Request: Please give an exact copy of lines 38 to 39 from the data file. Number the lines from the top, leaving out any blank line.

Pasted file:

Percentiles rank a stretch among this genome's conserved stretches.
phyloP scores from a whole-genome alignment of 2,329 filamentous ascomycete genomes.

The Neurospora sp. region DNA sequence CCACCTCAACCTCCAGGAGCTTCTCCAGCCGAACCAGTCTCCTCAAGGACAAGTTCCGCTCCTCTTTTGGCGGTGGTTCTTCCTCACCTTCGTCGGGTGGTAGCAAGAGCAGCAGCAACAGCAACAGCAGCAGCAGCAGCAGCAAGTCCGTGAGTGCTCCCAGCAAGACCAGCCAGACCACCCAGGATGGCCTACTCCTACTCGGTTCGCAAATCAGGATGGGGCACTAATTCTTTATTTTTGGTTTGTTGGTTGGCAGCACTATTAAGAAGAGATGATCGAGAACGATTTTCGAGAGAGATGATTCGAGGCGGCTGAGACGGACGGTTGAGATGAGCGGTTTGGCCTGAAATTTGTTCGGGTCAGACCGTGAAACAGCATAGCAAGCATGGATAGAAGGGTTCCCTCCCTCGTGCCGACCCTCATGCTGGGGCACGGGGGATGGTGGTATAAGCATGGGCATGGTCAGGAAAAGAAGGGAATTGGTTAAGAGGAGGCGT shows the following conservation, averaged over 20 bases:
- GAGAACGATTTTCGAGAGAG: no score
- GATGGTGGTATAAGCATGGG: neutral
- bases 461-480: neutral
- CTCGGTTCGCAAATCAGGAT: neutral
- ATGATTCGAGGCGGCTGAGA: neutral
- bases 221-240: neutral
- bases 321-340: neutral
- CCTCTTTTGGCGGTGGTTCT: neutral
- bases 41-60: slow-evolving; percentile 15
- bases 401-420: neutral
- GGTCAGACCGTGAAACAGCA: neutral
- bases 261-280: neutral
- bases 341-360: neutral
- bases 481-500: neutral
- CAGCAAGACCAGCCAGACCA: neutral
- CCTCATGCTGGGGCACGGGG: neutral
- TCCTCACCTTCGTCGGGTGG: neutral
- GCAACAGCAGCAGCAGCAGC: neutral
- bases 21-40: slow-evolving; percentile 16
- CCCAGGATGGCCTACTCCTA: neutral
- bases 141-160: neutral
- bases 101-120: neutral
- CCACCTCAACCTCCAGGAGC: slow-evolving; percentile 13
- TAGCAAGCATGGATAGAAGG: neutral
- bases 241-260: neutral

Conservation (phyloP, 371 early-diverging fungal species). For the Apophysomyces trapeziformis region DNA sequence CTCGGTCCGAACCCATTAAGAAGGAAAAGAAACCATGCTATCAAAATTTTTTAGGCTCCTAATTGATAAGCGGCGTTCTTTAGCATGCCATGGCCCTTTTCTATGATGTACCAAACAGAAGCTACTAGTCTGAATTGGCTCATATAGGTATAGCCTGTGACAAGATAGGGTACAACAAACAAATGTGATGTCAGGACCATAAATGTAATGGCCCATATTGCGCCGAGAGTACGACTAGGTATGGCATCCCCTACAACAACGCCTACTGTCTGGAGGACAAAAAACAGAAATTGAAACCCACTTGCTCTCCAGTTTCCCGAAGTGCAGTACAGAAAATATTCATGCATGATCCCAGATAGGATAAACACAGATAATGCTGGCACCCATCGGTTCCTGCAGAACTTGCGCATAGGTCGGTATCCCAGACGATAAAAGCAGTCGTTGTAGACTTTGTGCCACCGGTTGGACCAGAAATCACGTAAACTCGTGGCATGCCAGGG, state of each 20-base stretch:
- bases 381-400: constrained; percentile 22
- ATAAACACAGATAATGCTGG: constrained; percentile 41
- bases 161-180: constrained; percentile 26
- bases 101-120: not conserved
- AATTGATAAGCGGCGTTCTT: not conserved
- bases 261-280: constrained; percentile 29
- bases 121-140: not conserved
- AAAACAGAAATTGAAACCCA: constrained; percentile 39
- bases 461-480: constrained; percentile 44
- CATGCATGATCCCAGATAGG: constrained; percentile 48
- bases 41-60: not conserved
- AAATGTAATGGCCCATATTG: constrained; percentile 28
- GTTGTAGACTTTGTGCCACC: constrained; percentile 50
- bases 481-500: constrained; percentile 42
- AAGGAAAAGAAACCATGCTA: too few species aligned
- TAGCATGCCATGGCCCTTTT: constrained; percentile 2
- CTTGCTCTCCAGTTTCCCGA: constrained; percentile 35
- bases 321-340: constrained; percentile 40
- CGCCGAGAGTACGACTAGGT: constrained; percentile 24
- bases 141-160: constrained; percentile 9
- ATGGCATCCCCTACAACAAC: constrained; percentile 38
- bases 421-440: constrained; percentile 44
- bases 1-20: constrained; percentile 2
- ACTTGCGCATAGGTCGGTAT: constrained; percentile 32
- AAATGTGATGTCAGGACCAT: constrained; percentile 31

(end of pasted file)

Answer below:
- bases 461-480: constrained; percentile 44
- CATGCATGATCCCAGATAGG: constrained; percentile 48